Research on Pain Scoring System for Ridden Horses Continues

Research on Pain Scoring System for Ridden Horses Continues

Behavioral markers of pain include head tossing, unwillingness to go forwards, hurrying, toe dragging, crookedness, changing gaits spontaneously, and stumbling.

Photo: iStock

The Animal Health Trust (AHT), in Newmarket, U.K., is celebrating the anniversary of one of its most valued staff members, Sue Dyson, MA, Vet MB, PhD, DEO, FRCVS, with the release of her latest results from her ongoing equine facial expressions and behavior study.

As Head of Clinical Orthopaedics at the AHT, Dyson has dedicated 35 years to treating hundreds of patients each year in the clinic, as well as advancing the knowledge and techniques in equine medicine through her research. With a strong background as a rider and a particular interest in lameness and poor performance in sport horses, she has an in-depth knowledge and understanding of performance problems in horses of all disciplines.

Dyson’s ongoing study is aimed at improving our collective understanding of pain in equine athletes. She is developing a method by which owners, trainers, and equine professionals can recognize pain in their horses when they are ridden by assessing facial expression and behavior.

This study evolved from her clinical work, in which she recognized that too often poor performance has been labelled as “naughty” behavior or training problems rather than pain. As a result, cases are referred to her too late when injuries have become chronic, so problems are well developed and the opportunity for recovery is compromised.

The third of four stages in this project has been completed; this stage involves developing a visual aid for identifying pain and/or lameness by assessing the horse as a whole, building on the success of facial expressions being a proven indicator. In addition to facial expressions, behavioral markers of pain included head tossing, unwillingness to go forwards, hurrying, toe dragging, crookedness, changing gaits spontaneously, and stumbling.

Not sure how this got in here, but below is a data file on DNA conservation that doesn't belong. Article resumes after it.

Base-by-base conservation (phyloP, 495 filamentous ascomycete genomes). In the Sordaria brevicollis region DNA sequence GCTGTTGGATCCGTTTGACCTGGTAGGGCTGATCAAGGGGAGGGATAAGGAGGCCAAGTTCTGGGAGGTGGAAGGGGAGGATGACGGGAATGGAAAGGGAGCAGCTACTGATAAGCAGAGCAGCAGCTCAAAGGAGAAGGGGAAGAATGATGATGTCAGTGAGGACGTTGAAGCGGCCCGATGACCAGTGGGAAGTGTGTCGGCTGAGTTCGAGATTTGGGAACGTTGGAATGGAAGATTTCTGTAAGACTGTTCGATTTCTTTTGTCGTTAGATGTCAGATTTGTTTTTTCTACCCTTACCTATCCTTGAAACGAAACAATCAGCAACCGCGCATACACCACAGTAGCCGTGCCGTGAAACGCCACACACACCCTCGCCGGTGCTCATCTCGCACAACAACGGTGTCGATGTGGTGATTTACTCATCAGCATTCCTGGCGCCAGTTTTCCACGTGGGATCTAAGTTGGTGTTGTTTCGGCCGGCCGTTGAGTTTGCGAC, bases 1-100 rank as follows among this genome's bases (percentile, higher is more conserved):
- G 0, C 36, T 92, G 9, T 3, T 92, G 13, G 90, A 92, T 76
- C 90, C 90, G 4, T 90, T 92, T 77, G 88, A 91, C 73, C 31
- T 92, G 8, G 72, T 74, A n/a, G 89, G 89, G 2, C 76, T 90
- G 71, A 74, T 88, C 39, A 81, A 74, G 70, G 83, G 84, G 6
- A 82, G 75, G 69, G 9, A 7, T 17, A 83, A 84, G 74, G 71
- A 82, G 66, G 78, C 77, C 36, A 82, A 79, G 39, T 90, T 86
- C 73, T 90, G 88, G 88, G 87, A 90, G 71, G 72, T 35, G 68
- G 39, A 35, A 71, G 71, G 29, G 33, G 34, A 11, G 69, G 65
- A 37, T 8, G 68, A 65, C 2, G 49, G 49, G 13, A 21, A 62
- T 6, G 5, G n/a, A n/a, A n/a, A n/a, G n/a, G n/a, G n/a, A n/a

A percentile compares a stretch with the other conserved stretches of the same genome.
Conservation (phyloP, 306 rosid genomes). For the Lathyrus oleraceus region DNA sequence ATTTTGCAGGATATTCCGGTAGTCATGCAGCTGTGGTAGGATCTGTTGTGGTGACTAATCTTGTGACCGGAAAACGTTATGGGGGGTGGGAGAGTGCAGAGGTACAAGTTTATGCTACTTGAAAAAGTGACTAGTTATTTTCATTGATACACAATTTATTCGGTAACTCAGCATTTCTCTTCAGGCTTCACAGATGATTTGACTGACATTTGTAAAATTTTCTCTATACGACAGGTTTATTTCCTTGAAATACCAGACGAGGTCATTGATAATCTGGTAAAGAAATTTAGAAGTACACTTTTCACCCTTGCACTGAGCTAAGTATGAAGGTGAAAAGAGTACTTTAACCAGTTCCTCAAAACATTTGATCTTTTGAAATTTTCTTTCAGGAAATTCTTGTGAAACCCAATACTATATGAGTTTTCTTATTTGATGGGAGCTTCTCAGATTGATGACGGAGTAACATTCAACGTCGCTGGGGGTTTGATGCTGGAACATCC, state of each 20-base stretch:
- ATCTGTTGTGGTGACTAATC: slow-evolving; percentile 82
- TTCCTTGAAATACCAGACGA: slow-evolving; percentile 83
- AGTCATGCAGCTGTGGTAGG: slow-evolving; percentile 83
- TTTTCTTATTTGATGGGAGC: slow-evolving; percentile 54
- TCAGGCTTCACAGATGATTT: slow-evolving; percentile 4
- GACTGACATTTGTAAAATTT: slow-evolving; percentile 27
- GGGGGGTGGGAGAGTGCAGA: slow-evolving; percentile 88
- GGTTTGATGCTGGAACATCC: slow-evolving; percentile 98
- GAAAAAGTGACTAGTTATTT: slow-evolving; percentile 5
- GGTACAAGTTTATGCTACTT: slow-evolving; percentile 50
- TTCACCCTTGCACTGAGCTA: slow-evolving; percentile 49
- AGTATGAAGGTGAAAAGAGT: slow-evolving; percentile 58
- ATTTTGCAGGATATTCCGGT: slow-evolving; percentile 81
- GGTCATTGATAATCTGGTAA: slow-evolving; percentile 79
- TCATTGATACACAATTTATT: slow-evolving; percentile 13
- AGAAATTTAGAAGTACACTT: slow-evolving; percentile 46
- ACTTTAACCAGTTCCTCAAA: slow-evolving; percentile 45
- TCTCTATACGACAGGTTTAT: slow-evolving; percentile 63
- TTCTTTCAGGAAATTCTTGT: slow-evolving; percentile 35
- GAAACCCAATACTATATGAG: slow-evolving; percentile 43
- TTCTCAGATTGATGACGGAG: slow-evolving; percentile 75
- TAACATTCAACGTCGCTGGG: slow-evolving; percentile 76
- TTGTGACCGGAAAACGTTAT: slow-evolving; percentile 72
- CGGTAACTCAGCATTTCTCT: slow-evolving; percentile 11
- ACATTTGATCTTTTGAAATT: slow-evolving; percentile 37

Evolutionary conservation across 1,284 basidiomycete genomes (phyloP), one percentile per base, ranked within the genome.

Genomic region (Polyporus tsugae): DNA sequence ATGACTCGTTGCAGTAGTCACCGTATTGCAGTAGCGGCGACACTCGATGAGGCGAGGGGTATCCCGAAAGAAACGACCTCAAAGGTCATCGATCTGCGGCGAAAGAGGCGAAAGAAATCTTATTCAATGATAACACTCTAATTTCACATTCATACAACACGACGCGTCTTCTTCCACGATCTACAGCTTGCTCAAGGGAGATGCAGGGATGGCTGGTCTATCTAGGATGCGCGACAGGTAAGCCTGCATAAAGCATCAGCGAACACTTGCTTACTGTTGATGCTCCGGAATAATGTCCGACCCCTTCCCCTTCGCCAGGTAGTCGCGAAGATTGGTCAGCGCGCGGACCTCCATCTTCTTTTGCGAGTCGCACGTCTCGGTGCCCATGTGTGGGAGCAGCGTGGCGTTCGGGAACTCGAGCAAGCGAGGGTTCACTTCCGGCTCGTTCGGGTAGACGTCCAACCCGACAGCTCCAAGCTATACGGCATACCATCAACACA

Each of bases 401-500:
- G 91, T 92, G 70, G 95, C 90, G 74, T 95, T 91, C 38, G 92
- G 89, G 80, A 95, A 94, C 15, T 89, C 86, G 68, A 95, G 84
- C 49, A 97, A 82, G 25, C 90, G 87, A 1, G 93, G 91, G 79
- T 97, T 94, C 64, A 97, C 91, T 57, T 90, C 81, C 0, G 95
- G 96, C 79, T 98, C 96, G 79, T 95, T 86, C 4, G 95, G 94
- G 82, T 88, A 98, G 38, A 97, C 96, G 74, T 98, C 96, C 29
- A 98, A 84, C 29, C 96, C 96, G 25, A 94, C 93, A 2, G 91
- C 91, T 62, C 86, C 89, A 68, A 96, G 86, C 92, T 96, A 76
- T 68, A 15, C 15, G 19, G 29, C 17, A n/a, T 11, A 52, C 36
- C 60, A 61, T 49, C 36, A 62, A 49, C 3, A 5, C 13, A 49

Lame horses had substantially higher behavioral scores than non-lame horses. Dyson identified 24 key behavioral markers and determined that the presence of eight or more was likely to signify musculoskeletal pain.

She considers it important to assess horses both in trot and canter, because some horses show more signs reflecting discomfort in one gait compared with the other. It was equally important to assess horses performing movements requiring more collection, when applicable, because it could only be when more physical demands are placed upon the horse that signs reflecting pain become apparent. Being able to detect pain as early as possible using this visual guide and scoring system enables quick reactions, so that whatever is causing the horse pain (tack or injury) can be rectified, which greatly increases the horse’s chances of a successful outcome.

Dyson continues to investigate equine health and welfare, inspired by the resilience of equine athletes; she still works tirelessly to improve their care for years to come, sharing her knowledge with the equine industry and owners to put into practice.

“I owe a huge debt of gratitude, not only to the friends and colleagues I’ve had the privilege to work with, most particularly at the AHT, but also to the horses, which provide endless challenges” she said. “Our clinical cases are integral to our research. Without them and the willingness of their owners to contribute their data to our research projects, we would not be able to advance veterinary techniques as comprehensively as we do now. At the AHT we have developed a cycle, whereby our clinical patients feed into our research, and in turn our research results are fed back into the industry to develop veterinary and owner knowledge to support the care of horses worldwide.

“I have always had a thirst for new knowledge and quickly learnt that by documenting my clinical observations, certain patterns emerged which could be translated into recognizing new conditions,” she added. “I didn’t think of this as research—just learning on the job. There are many unanswered questions when it comes to horses, and the learning process proceeds endlessly—and excitingly!”

Stage 3 of the ongoing project, “Development of an ethogram for a pain scoring system in ridden horses and its application to determine the presence of musculoskeletal pain,” was published in the Journal of Veterinary Behavior: Clinical Applications and Research and can be viewed in full online.

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